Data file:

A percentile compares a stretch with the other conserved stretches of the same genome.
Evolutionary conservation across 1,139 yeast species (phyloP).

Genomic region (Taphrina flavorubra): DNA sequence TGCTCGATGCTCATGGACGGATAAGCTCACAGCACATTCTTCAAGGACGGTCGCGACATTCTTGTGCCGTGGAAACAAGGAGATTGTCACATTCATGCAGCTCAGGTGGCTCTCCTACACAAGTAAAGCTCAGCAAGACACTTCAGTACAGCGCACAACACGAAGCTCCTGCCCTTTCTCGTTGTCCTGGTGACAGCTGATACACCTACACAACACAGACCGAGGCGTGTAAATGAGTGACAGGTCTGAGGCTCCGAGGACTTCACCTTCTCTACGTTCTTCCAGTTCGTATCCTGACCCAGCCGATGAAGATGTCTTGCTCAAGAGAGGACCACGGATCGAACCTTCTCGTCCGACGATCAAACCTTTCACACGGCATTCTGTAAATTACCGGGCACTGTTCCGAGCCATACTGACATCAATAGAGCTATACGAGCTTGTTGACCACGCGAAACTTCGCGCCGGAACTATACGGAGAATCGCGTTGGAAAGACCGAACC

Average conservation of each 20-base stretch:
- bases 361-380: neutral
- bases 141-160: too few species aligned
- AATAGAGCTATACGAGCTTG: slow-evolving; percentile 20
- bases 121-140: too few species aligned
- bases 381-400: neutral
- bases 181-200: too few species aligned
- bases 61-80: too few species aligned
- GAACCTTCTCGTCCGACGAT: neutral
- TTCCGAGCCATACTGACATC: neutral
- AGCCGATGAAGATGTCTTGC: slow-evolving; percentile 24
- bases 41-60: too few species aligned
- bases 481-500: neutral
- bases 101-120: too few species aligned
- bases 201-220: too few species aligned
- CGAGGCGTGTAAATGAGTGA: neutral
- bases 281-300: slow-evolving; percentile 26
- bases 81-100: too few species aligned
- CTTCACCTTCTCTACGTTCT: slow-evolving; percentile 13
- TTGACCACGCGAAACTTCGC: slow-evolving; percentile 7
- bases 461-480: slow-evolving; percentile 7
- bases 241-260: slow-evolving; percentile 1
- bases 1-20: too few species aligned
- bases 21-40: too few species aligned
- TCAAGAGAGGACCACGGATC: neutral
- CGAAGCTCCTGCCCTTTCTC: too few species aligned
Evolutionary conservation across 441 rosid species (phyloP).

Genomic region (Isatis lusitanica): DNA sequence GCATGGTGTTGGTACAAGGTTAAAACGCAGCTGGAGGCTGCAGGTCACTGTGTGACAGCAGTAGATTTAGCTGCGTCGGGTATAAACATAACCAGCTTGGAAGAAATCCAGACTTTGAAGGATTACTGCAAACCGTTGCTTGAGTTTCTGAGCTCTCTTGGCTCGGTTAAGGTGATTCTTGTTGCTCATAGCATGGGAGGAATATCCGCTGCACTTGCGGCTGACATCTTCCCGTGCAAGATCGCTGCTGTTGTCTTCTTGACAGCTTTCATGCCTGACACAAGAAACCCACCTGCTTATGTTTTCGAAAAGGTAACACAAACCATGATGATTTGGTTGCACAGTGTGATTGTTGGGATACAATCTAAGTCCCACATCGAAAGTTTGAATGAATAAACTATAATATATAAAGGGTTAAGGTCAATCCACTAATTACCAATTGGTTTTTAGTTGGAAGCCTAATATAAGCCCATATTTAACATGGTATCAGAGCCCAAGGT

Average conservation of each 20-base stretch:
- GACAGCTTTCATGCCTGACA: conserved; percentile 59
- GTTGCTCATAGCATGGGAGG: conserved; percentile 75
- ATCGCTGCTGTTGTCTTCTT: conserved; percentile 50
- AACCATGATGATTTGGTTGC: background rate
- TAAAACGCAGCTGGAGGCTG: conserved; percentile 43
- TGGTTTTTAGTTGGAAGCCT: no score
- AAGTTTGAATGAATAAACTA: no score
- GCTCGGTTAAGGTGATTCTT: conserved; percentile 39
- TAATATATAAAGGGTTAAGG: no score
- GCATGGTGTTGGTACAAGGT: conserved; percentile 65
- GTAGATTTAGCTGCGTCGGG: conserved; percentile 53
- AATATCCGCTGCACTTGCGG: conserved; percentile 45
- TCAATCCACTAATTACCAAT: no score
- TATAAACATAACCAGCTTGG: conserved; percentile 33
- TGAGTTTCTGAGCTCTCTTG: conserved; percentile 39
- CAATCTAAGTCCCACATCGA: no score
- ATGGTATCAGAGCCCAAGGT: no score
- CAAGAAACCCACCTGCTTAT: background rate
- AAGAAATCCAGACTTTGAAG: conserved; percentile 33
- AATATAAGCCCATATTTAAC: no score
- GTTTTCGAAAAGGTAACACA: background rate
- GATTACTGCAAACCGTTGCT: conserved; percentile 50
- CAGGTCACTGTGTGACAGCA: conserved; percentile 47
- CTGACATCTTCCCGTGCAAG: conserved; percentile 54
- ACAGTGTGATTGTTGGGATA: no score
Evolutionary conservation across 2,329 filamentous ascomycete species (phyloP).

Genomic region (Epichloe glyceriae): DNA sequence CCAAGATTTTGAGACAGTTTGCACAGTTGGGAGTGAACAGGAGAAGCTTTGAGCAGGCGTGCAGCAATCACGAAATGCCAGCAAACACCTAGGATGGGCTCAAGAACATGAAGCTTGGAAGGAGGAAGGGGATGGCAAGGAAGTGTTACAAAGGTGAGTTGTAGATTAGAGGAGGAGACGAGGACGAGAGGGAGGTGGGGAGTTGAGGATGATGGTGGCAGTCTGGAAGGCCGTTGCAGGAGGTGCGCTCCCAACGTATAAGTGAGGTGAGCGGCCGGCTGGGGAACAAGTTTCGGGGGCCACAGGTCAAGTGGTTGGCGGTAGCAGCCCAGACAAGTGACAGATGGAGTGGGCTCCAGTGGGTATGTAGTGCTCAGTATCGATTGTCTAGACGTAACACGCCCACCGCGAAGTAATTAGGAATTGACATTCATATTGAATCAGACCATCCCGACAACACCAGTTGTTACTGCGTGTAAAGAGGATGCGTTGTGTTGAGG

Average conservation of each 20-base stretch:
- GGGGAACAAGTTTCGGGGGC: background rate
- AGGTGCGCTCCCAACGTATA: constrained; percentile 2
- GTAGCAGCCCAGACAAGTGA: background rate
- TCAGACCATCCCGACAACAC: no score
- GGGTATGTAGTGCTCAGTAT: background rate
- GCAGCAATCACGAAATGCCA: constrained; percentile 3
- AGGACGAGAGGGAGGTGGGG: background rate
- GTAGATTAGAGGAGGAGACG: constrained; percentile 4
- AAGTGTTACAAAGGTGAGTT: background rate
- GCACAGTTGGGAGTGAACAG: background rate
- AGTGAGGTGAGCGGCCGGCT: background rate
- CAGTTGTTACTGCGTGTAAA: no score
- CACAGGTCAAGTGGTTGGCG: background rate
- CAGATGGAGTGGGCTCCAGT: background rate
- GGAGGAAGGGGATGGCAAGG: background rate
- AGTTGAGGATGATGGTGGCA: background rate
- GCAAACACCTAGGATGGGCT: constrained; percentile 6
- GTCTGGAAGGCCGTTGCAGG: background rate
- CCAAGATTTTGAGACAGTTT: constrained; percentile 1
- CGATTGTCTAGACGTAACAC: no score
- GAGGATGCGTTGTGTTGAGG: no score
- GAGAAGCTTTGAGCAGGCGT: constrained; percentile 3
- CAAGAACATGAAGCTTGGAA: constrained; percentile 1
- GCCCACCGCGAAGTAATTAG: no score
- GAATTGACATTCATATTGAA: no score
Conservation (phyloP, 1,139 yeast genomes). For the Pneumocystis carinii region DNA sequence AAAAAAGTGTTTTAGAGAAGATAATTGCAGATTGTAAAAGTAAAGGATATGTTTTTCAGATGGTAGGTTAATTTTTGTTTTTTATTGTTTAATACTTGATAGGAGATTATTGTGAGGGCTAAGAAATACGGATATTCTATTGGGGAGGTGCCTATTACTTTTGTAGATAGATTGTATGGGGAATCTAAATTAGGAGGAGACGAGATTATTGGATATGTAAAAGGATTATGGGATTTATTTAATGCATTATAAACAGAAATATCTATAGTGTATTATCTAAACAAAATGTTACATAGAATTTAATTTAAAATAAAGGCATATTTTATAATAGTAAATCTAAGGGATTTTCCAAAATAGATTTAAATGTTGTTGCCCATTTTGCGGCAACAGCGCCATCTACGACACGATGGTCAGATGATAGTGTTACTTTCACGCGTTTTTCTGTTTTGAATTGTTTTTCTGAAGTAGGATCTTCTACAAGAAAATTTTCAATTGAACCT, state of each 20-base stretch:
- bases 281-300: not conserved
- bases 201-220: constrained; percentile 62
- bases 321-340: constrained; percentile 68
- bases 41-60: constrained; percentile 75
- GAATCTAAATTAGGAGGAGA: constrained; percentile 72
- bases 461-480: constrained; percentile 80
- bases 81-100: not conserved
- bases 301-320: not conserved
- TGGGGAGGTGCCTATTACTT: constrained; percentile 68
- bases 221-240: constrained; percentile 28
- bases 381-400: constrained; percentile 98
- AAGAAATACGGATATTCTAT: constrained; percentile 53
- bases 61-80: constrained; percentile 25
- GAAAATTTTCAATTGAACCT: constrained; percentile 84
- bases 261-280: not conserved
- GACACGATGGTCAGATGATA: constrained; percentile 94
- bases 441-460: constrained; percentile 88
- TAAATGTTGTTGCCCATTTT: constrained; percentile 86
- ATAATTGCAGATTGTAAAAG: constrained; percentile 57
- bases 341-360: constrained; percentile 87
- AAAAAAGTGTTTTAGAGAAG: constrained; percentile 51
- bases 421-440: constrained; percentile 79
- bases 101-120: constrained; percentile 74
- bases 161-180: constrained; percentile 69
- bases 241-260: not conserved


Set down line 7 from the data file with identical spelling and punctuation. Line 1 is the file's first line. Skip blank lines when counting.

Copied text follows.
- AATAGAGCTATACGAGCTTG: slow-evolving; percentile 20